March 4, 2005 By Tod Newcombe
Like so many other governors sworn into office in 2002, Jennifer Granholm immediately tackled a massive budget deficit of $3 billion, leaving her little room to maneuver in launching new programs and other initiatives. Instead, she put her efforts into reviving an economy that lost a substantial number of high-paying jobs (unemployment in Michigan reached 7 percent in November 2004) while finding scarce funds for her priorities, including education, children and health care.
Despite the obstacles, Granholm boosted the state's use of technology. Perhaps her most striking move was to hire Teresa Takai as Michigan's CIO. Takai -- with the solid backing of the governor -- moved quickly to put the state's IT infrastructure and services on a more corporate model, where enterprise solutions, good governance and accountability take precedence.
Results emerged quickly. In September 2004, the National Association of State Chief Information Officers recognized two of Michigan's IT solutions for their excellence. The Electronic Filed Unemployment Claims Project allows citizens to submit unemployment claims from their homes using the Internet or phone. Since the system's launch, the state closed 43 branch offices and reduced paperwork.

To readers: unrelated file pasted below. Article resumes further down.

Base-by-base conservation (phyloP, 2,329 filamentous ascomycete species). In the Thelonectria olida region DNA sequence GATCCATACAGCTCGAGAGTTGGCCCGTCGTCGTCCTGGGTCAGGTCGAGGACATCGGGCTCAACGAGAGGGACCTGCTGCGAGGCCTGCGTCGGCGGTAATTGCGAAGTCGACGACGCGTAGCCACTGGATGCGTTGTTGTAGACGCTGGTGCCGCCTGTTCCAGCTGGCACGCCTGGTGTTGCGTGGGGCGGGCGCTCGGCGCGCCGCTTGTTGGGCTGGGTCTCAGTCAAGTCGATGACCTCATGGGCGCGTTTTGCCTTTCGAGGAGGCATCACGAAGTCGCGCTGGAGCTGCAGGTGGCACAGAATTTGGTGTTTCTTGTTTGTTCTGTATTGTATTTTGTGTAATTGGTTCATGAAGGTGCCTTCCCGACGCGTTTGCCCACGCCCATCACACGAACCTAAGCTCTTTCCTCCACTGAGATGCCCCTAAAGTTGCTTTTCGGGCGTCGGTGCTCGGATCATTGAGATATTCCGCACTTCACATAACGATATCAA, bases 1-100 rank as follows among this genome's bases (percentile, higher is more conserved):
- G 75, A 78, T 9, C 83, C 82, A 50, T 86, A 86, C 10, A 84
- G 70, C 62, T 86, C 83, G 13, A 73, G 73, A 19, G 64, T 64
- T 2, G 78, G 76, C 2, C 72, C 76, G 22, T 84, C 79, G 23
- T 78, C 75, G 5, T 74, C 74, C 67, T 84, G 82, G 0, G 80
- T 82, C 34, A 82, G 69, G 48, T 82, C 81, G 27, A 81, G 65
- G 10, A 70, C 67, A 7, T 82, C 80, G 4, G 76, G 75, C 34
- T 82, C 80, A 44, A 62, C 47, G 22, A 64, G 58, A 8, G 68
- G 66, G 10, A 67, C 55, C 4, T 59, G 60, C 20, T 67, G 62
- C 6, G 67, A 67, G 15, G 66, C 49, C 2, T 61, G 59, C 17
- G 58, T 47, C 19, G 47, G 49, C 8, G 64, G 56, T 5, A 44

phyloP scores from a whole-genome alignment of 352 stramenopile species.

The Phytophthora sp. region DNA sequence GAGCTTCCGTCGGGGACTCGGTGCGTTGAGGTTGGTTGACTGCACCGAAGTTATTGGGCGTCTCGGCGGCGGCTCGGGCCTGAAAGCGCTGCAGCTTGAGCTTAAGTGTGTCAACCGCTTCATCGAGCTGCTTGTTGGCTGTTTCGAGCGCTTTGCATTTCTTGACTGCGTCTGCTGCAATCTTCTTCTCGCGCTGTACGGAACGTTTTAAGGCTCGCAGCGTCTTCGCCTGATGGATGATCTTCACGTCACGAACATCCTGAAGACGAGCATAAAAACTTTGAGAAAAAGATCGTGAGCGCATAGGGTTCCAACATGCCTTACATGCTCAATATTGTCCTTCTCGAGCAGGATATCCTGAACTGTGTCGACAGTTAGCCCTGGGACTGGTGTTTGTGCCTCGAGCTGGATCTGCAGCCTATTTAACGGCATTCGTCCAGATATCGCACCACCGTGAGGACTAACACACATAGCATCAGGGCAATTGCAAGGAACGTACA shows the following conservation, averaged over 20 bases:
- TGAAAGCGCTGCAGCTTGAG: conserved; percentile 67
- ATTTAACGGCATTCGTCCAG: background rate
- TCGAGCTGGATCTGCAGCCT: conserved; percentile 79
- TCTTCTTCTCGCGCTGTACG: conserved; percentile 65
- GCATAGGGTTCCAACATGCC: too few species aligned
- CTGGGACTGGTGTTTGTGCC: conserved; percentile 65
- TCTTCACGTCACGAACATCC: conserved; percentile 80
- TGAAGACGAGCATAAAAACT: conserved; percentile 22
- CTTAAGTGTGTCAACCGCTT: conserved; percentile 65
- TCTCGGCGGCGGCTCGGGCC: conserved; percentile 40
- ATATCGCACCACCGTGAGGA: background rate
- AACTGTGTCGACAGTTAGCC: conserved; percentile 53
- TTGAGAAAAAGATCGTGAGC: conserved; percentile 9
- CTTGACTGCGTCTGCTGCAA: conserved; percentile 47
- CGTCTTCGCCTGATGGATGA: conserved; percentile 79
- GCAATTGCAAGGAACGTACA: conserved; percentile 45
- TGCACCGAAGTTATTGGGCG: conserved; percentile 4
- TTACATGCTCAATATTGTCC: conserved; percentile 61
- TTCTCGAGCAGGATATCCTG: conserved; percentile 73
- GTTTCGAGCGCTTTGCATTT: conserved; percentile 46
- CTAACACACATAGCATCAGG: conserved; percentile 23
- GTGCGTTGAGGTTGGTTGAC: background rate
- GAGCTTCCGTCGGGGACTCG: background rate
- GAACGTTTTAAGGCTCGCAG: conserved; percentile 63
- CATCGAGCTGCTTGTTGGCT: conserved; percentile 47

Michigan's Critical Incident Management System is a Web-based application using GIS that aids numerous first responders around the state. Users can share information in real time.
In 2004, the Center for Digital Government ranked Michigan No. 1 in its annual Digital States Survey, citing how the state changed the citizen and business experience through a broad suite of real-time transactional services.
"We're using information technology to support and enhance the core functions of Michigan government, and to position our state as a global economic powerhouse in the 21st century," said Granholm when the rankings were announced. "Information technology is playing a critical role in every aspect of our work."
Congratulations to this year's group of "Doers, Dreamers and Drivers," who appear in the March issue of Government Technology magazine.
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